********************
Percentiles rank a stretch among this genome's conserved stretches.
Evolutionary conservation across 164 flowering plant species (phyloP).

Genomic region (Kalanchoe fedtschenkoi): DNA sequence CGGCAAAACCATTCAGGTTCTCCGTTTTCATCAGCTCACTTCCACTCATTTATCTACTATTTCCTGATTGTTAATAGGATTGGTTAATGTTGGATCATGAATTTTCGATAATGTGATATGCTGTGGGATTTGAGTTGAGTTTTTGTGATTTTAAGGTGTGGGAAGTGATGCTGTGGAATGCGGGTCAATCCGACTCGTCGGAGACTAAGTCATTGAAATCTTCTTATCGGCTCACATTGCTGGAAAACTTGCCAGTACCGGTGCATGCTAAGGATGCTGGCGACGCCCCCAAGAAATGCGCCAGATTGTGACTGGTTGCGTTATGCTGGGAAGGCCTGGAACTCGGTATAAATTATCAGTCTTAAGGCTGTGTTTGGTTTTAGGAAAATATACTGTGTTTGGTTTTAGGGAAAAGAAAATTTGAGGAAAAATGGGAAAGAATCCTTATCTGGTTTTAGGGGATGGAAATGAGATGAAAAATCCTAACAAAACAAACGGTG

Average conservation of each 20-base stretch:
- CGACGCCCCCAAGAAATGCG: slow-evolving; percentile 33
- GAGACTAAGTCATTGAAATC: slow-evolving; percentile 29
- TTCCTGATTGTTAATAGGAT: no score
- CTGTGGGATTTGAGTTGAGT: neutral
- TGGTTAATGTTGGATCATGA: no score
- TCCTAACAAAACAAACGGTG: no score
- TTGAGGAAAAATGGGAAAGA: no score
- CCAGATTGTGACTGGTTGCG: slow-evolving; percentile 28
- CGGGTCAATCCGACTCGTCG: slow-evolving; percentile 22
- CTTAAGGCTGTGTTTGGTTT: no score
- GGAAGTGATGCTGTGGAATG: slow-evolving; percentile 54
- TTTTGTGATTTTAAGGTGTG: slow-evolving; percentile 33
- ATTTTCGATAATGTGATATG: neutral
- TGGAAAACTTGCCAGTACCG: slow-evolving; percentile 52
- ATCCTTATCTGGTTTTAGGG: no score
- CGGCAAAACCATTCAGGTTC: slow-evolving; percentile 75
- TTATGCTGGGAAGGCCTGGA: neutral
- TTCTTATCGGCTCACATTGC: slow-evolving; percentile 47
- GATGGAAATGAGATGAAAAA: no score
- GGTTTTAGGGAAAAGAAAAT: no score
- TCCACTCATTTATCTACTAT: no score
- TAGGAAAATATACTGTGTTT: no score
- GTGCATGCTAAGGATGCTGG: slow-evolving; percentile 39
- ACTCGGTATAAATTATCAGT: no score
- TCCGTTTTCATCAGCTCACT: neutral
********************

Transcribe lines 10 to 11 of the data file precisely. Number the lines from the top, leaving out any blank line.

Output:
- TCCTAACAAAACAAACGGTG: no score
- TTGAGGAAAAATGGGAAAGA: no score